Christmas in years past has been a time of giving our children popular toys and games that they have wanted. They begged for this new gadget or that popular item. But there have been so many years where we bought the latest fad, the hottest item on the shelves, only to have the toy fall apart after just a few days, or be neglected by our children in short order because the FUN just didn’t last very long.
As our children have grown older the gifts have been just as much desired, but tend to be presents that will last. The gifts are fewer but are better investments.
In this passage from Isaiah we have a simple message from God. What question does God pose? What does God suggest instead?
Like the toys that are short-lived, the food at the holidays can be overly sweet and extra rich. Taking in too much of these empty calories can leave us all feeling sick instead of joyful.
The same can be true of our attitudes at Christmas. If the holiday is a celebration of things – what we can get, what we can buy, what we can surround ourselves with – then the season can leave us empty. If our efforts and work are all spent on the temporary decorations and rushing here and there, we can end up with an emptiness inside.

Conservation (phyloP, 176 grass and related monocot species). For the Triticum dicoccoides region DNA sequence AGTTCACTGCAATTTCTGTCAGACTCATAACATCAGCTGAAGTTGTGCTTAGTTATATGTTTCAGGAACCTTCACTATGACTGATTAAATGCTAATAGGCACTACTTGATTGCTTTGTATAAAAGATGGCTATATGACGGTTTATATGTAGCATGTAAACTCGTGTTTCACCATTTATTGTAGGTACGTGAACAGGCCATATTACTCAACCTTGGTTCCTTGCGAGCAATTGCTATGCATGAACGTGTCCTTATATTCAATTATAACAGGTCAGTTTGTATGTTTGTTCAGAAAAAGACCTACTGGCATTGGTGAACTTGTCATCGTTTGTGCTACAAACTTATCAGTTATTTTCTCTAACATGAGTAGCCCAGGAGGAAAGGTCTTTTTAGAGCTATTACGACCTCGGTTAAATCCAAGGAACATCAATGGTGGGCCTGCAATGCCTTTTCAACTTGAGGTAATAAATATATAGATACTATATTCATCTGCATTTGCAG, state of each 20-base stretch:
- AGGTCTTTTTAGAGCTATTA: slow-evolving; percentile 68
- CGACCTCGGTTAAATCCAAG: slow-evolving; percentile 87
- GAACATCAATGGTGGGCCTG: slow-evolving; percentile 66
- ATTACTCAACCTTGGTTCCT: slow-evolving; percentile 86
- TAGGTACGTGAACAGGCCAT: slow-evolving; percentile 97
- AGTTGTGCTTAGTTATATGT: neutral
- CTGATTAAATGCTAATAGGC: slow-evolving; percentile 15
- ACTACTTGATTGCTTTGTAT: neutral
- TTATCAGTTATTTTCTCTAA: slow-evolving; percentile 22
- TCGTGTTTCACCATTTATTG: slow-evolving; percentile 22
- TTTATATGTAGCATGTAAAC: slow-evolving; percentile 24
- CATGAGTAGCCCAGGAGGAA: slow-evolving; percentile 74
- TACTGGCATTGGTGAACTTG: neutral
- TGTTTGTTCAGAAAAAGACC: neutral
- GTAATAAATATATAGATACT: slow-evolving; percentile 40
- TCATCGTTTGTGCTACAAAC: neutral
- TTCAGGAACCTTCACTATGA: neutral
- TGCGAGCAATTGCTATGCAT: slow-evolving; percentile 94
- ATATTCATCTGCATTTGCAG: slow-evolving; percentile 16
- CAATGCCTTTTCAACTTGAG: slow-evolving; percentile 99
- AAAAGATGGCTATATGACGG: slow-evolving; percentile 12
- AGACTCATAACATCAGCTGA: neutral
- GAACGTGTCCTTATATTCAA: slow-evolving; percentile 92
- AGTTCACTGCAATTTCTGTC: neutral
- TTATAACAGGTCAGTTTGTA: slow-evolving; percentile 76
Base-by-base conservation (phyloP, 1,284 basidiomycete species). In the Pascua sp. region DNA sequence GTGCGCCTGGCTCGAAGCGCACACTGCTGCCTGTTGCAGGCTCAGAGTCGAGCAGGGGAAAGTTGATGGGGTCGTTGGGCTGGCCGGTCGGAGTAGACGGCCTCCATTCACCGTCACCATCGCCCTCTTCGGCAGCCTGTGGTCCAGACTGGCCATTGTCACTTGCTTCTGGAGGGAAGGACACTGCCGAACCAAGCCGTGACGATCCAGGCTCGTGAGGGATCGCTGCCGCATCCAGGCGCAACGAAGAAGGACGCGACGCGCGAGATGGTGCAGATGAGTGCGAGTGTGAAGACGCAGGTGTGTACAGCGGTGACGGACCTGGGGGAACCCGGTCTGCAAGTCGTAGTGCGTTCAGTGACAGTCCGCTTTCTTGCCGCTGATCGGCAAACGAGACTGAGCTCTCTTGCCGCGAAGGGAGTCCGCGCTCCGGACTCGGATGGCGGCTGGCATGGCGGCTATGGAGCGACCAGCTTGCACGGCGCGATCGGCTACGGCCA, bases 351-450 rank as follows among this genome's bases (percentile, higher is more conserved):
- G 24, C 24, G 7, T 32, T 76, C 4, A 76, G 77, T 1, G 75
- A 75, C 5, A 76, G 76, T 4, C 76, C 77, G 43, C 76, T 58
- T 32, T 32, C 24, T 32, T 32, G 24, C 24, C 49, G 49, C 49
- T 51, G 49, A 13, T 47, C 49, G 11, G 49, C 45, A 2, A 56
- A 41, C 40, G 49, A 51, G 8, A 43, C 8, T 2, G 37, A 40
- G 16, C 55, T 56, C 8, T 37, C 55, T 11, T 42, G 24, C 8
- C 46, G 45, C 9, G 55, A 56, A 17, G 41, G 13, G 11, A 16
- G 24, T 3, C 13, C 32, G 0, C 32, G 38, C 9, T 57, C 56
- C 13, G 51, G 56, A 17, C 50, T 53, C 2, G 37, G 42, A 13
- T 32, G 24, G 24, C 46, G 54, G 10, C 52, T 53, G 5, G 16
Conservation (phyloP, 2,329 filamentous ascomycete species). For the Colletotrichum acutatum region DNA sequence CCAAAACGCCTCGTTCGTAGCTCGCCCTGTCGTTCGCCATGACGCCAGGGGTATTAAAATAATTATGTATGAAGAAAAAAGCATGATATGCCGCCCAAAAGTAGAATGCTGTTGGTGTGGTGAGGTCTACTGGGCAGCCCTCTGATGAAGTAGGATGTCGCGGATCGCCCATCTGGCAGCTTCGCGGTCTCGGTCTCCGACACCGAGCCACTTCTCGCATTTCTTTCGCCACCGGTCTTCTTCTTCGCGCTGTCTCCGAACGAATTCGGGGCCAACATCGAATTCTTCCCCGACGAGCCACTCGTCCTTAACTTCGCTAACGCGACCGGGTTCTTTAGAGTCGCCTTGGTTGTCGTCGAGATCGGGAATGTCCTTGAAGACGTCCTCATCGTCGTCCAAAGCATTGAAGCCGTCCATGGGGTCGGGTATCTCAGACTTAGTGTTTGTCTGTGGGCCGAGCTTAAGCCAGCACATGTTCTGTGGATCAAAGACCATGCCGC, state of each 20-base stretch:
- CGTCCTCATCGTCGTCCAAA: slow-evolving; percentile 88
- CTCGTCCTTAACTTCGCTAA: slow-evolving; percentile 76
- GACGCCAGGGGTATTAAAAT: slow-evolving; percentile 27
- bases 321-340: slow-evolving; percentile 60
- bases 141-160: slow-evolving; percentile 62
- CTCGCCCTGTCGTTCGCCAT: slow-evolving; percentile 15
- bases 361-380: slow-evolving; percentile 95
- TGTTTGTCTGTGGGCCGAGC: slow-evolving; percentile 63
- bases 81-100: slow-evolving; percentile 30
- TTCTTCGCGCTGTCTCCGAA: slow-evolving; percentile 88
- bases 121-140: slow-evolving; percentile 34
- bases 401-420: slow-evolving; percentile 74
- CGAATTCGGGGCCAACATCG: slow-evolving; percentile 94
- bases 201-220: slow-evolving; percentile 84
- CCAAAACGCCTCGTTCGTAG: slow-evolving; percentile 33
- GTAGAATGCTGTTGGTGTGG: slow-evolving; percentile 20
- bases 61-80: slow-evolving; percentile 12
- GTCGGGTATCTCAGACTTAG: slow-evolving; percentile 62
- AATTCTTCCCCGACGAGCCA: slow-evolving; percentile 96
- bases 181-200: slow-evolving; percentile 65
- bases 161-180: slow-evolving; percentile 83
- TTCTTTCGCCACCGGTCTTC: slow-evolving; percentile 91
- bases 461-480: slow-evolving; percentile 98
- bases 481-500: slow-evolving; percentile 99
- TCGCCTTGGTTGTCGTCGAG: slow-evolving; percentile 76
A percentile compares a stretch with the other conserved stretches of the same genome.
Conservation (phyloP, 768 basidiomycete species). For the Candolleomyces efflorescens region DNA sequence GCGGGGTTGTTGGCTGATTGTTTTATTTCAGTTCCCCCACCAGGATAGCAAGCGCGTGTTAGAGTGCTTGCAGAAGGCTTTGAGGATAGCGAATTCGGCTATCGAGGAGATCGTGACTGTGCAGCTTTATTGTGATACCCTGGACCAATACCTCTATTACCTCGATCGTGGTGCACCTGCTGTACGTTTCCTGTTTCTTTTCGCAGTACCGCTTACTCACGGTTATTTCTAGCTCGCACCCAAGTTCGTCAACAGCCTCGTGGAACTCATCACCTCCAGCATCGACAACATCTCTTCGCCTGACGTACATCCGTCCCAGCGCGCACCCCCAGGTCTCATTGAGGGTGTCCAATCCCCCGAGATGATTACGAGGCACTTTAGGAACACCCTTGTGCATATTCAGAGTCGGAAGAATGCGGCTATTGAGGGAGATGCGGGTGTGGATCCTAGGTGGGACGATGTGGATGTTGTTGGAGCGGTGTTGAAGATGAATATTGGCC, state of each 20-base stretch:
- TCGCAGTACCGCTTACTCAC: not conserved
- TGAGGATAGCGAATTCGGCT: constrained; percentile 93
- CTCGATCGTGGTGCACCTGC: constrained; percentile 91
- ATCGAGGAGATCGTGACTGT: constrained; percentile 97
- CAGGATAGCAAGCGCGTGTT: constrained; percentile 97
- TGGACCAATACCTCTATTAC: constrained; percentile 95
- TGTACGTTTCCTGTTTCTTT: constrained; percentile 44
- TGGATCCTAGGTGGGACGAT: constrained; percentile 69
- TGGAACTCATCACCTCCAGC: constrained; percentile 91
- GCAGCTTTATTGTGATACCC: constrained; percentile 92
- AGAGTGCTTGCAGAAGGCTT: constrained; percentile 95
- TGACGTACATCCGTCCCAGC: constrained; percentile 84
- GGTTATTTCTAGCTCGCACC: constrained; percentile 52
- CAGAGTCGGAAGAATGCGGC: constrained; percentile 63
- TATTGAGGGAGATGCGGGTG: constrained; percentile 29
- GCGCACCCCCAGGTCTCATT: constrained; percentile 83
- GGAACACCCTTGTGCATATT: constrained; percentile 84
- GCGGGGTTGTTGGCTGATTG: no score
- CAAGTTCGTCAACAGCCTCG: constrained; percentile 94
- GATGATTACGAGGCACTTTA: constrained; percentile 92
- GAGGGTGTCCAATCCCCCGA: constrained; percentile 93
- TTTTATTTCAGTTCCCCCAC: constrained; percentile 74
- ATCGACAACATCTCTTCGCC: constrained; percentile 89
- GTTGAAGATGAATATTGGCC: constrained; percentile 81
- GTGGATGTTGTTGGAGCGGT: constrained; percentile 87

Rather than focus on temporary things, we ought to rebel against the temptation to spend and buy and fill our lives with empty items. Instead we should focus on the real gift of Christmas, Jesus Christ. In that gift from God are everlasting love and a soul-satisfying contentment that comes with the salvation Jesus provides.
God wants us to eat what is good, and He is not just talking about food. He is talking about taking in, consuming, holy and spiritual goodness, consuming the love and grace He offers. God wants us to stop wasting our labors on those things that are fleeting and momentary, and spend our time in more lasting endeavors such as strengthening our own faith and sharing love and caring with others.
DAILY CHALLENGE: What can you invest your time and energy in this year that will give you lasting satisfaction?